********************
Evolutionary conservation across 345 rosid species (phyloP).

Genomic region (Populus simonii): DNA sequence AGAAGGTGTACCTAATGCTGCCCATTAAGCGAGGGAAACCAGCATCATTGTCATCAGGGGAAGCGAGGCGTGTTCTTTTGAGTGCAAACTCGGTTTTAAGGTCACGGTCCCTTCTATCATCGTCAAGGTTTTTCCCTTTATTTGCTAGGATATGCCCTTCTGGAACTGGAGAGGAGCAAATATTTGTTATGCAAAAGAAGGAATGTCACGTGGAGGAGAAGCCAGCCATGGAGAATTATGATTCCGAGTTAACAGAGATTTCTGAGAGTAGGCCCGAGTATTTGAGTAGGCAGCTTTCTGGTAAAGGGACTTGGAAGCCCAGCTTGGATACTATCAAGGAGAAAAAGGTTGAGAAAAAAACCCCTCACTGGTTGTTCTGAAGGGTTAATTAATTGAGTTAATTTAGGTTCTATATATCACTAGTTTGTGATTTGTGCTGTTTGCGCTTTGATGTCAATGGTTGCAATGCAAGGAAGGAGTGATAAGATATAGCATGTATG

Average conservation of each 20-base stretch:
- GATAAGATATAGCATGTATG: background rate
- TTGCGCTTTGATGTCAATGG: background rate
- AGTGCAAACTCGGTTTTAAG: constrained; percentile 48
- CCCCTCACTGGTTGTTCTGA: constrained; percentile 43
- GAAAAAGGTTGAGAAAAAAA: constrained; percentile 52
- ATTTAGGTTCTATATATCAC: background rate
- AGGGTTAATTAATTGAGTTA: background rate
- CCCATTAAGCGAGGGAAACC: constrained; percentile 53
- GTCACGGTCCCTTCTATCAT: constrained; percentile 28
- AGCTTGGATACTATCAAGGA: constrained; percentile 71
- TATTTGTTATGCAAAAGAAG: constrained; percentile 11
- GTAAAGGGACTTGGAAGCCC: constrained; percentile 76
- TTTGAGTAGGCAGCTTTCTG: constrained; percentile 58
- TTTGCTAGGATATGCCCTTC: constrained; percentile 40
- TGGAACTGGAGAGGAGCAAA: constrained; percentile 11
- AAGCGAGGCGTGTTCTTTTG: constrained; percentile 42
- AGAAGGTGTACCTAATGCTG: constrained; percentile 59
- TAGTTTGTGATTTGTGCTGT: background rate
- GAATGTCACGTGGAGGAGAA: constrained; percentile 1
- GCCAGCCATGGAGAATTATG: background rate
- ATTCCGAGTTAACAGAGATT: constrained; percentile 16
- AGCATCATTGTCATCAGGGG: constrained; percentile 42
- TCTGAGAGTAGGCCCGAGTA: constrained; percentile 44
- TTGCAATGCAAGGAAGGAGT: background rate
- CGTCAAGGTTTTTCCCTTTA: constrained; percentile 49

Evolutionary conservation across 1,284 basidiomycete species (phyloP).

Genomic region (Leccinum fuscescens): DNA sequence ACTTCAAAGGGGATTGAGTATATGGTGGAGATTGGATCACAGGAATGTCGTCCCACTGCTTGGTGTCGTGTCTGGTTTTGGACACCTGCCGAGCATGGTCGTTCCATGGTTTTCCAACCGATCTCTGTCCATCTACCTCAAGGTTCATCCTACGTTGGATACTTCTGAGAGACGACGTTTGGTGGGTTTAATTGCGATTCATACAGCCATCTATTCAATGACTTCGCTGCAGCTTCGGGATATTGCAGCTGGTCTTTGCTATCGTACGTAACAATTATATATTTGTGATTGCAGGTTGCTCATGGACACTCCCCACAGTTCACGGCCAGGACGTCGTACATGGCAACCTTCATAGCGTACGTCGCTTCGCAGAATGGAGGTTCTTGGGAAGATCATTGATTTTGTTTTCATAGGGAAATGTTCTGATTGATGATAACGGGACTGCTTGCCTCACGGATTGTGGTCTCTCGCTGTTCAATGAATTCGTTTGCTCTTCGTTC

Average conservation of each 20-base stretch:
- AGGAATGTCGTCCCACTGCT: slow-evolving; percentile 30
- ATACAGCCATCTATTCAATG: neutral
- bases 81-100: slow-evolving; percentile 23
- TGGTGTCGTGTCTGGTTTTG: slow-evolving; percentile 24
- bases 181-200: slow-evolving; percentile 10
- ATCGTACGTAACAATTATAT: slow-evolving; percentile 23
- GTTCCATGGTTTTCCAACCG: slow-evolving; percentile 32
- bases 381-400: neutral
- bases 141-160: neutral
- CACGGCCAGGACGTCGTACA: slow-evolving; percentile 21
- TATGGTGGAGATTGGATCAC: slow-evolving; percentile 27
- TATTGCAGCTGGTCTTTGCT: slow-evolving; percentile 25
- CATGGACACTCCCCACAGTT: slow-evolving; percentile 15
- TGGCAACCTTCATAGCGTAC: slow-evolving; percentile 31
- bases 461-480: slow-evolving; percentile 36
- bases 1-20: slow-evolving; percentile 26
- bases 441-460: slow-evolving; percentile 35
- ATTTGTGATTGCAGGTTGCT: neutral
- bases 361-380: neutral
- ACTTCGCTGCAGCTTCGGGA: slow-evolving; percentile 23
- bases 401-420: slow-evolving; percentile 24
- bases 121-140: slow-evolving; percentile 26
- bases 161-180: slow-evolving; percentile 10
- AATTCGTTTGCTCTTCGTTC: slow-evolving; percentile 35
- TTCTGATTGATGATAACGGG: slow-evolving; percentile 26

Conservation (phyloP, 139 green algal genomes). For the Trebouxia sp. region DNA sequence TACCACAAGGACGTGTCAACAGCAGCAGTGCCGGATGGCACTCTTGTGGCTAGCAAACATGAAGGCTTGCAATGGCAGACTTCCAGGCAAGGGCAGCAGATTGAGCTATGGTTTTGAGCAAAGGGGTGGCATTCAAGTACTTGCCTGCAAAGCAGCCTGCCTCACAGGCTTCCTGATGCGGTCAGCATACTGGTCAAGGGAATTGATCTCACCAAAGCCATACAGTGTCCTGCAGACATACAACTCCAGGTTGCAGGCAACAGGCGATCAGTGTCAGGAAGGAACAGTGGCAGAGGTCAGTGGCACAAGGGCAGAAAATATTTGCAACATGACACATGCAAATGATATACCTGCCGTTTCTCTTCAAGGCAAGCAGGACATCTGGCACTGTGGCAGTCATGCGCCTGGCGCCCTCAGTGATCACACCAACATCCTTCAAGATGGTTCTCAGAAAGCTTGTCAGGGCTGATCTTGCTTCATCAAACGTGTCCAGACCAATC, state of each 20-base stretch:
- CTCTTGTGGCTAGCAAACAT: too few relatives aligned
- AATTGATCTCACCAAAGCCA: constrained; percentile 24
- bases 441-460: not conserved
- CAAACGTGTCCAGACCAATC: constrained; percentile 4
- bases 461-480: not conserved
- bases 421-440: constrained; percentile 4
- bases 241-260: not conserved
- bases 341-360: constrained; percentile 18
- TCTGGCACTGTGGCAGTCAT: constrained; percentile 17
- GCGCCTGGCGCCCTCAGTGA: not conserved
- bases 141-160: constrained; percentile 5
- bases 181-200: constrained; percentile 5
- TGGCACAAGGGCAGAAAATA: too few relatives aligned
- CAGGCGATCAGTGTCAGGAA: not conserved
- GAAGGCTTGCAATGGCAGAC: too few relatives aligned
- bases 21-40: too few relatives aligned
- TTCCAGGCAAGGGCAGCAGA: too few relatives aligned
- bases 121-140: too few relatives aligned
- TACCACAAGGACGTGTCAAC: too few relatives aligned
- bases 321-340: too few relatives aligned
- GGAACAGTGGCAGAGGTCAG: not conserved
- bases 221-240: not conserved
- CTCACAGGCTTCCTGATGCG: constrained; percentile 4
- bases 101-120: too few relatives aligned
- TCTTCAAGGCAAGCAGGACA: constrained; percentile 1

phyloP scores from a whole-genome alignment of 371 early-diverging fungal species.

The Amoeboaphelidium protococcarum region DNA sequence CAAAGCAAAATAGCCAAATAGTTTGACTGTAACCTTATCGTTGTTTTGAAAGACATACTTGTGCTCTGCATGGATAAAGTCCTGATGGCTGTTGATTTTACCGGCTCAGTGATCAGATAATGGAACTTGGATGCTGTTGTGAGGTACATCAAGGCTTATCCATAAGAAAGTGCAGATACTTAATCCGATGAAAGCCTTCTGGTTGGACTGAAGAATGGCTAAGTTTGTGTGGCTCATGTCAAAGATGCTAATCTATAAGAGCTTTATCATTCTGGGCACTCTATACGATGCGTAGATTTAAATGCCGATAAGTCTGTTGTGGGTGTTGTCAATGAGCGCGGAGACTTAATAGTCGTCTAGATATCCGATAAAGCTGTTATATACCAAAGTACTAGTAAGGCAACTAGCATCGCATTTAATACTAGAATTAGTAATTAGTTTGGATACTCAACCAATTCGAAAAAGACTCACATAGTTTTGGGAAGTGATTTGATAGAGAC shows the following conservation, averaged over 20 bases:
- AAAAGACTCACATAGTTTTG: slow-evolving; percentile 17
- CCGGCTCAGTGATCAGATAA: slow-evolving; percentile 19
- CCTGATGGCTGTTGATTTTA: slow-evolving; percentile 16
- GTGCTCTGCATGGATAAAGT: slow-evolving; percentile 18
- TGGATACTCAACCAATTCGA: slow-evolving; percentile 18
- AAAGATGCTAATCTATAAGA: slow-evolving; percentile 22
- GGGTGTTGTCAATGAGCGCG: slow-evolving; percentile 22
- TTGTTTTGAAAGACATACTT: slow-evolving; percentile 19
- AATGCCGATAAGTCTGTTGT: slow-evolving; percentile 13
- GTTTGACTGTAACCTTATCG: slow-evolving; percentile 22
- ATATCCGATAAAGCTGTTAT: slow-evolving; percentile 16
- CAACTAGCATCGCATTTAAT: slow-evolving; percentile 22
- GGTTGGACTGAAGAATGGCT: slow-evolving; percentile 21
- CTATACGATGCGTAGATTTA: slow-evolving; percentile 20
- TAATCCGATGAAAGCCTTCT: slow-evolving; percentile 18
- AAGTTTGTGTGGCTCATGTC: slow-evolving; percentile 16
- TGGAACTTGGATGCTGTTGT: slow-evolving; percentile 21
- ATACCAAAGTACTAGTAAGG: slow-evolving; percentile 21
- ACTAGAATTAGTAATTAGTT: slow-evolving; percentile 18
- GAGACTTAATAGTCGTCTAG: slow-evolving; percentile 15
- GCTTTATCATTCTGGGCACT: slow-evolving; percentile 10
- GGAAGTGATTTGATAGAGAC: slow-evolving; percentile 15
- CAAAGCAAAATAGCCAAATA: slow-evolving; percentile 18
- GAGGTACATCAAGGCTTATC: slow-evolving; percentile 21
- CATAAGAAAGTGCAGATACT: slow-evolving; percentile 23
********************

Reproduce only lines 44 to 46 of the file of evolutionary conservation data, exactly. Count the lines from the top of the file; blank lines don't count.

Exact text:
- CATGGACACTCCCCACAGTT: slow-evolving; percentile 15
- TGGCAACCTTCATAGCGTAC: slow-evolving; percentile 31
- bases 461-480: slow-evolving; percentile 36